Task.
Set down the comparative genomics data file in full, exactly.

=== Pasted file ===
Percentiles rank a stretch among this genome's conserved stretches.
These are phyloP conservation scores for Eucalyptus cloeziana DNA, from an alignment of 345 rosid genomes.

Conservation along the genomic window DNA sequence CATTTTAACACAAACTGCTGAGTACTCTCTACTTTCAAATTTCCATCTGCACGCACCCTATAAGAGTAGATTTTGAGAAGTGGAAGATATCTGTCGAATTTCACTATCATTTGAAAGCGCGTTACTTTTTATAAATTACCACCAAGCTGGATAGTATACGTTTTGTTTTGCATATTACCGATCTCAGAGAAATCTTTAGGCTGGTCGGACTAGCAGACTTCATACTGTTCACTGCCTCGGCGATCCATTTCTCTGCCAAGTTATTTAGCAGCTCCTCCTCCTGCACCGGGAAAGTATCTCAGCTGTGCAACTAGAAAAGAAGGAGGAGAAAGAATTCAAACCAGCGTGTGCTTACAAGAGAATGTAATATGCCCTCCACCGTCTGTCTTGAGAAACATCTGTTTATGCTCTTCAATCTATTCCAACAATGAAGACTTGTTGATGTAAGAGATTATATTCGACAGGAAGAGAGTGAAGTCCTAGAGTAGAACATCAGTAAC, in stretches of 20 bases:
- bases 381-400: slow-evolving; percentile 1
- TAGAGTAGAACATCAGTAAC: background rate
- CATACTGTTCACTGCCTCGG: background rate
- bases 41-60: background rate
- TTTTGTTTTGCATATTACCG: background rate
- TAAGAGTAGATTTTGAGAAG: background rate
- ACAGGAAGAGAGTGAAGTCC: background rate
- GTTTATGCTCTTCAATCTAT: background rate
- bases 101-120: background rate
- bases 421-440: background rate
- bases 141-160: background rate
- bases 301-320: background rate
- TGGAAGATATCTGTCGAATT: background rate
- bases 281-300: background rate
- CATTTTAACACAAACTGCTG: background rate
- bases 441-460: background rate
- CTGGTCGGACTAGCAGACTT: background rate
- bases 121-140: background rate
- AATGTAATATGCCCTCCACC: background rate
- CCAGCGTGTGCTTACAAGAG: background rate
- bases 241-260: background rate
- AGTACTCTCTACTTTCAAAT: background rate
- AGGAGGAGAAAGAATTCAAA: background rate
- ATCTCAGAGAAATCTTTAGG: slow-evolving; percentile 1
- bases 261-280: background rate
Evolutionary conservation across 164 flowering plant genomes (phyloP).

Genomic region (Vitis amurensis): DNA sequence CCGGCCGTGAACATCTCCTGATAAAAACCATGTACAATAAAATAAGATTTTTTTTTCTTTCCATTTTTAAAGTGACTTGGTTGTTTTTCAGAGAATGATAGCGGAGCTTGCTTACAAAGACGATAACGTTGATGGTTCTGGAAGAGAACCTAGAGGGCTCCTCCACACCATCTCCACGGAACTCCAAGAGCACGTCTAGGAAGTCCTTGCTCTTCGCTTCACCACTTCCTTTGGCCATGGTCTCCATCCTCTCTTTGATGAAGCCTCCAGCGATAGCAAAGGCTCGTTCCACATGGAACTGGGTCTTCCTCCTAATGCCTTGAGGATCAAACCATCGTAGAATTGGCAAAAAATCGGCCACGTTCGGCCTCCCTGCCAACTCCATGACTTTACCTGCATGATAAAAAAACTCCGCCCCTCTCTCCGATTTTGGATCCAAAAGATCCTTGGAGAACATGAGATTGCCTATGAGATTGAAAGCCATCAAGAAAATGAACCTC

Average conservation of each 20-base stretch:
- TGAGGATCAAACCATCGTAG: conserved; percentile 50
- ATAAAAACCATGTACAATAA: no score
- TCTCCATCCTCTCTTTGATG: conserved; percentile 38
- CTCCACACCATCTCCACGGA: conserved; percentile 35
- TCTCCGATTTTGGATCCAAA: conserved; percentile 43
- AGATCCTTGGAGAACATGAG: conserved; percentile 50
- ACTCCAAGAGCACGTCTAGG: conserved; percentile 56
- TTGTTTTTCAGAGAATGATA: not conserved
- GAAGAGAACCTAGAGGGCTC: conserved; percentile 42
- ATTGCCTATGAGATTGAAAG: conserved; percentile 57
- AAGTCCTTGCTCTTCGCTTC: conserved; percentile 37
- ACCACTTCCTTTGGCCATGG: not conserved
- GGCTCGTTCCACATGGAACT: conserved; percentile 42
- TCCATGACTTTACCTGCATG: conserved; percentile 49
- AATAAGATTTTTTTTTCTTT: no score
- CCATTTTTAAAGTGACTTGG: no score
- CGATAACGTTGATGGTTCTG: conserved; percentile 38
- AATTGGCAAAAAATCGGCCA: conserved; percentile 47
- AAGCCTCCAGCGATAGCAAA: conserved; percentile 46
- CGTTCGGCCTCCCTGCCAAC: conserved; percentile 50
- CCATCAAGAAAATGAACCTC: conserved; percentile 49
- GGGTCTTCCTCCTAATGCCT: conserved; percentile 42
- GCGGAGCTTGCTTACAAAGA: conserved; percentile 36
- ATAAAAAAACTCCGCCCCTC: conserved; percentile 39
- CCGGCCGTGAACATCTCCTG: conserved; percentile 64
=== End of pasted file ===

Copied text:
Percentiles rank a stretch among this genome's conserved stretches.
These are phyloP conservation scores for Eucalyptus cloeziana DNA, from an alignment of 345 rosid genomes.

Conservation along the genomic window DNA sequence CATTTTAACACAAACTGCTGAGTACTCTCTACTTTCAAATTTCCATCTGCACGCACCCTATAAGAGTAGATTTTGAGAAGTGGAAGATATCTGTCGAATTTCACTATCATTTGAAAGCGCGTTACTTTTTATAAATTACCACCAAGCTGGATAGTATACGTTTTGTTTTGCATATTACCGATCTCAGAGAAATCTTTAGGCTGGTCGGACTAGCAGACTTCATACTGTTCACTGCCTCGGCGATCCATTTCTCTGCCAAGTTATTTAGCAGCTCCTCCTCCTGCACCGGGAAAGTATCTCAGCTGTGCAACTAGAAAAGAAGGAGGAGAAAGAATTCAAACCAGCGTGTGCTTACAAGAGAATGTAATATGCCCTCCACCGTCTGTCTTGAGAAACATCTGTTTATGCTCTTCAATCTATTCCAACAATGAAGACTTGTTGATGTAAGAGATTATATTCGACAGGAAGAGAGTGAAGTCCTAGAGTAGAACATCAGTAAC, in stretches of 20 bases:
- bases 381-400: slow-evolving; percentile 1
- TAGAGTAGAACATCAGTAAC: background rate
- CATACTGTTCACTGCCTCGG: background rate
- bases 41-60: background rate
- TTTTGTTTTGCATATTACCG: background rate
- TAAGAGTAGATTTTGAGAAG: background rate
- ACAGGAAGAGAGTGAAGTCC: background rate
- GTTTATGCTCTTCAATCTAT: background rate
- bases 101-120: background rate
- bases 421-440: background rate
- bases 141-160: background rate
- bases 301-320: background rate
- TGGAAGATATCTGTCGAATT: background rate
- bases 281-300: background rate
- CATTTTAACACAAACTGCTG: background rate
- bases 441-460: background rate
- CTGGTCGGACTAGCAGACTT: background rate
- bases 121-140: background rate
- AATGTAATATGCCCTCCACC: background rate
- CCAGCGTGTGCTTACAAGAG: background rate
- bases 241-260: background rate
- AGTACTCTCTACTTTCAAAT: background rate
- AGGAGGAGAAAGAATTCAAA: background rate
- ATCTCAGAGAAATCTTTAGG: slow-evolving; percentile 1
- bases 261-280: background rate
Evolutionary conservation across 164 flowering plant genomes (phyloP).

Genomic region (Vitis amurensis): DNA sequence CCGGCCGTGAACATCTCCTGATAAAAACCATGTACAATAAAATAAGATTTTTTTTTCTTTCCATTTTTAAAGTGACTTGGTTGTTTTTCAGAGAATGATAGCGGAGCTTGCTTACAAAGACGATAACGTTGATGGTTCTGGAAGAGAACCTAGAGGGCTCCTCCACACCATCTCCACGGAACTCCAAGAGCACGTCTAGGAAGTCCTTGCTCTTCGCTTCACCACTTCCTTTGGCCATGGTCTCCATCCTCTCTTTGATGAAGCCTCCAGCGATAGCAAAGGCTCGTTCCACATGGAACTGGGTCTTCCTCCTAATGCCTTGAGGATCAAACCATCGTAGAATTGGCAAAAAATCGGCCACGTTCGGCCTCCCTGCCAACTCCATGACTTTACCTGCATGATAAAAAAACTCCGCCCCTCTCTCCGATTTTGGATCCAAAAGATCCTTGGAGAACATGAGATTGCCTATGAGATTGAAAGCCATCAAGAAAATGAACCTC

Average conservation of each 20-base stretch:
- TGAGGATCAAACCATCGTAG: conserved; percentile 50
- ATAAAAACCATGTACAATAA: no score
- TCTCCATCCTCTCTTTGATG: conserved; percentile 38
- CTCCACACCATCTCCACGGA: conserved; percentile 35
- TCTCCGATTTTGGATCCAAA: conserved; percentile 43
- AGATCCTTGGAGAACATGAG: conserved; percentile 50
- ACTCCAAGAGCACGTCTAGG: conserved; percentile 56
- TTGTTTTTCAGAGAATGATA: not conserved
- GAAGAGAACCTAGAGGGCTC: conserved; percentile 42
- ATTGCCTATGAGATTGAAAG: conserved; percentile 57
- AAGTCCTTGCTCTTCGCTTC: conserved; percentile 37
- ACCACTTCCTTTGGCCATGG: not conserved
- GGCTCGTTCCACATGGAACT: conserved; percentile 42
- TCCATGACTTTACCTGCATG: conserved; percentile 49
- AATAAGATTTTTTTTTCTTT: no score
- CCATTTTTAAAGTGACTTGG: no score
- CGATAACGTTGATGGTTCTG: conserved; percentile 38
- AATTGGCAAAAAATCGGCCA: conserved; percentile 47
- AAGCCTCCAGCGATAGCAAA: conserved; percentile 46
- CGTTCGGCCTCCCTGCCAAC: conserved; percentile 50
- CCATCAAGAAAATGAACCTC: conserved; percentile 49
- GGGTCTTCCTCCTAATGCCT: conserved; percentile 42
- GCGGAGCTTGCTTACAAAGA: conserved; percentile 36
- ATAAAAAAACTCCGCCCCTC: conserved; percentile 39
- CCGGCCGTGAACATCTCCTG: conserved; percentile 64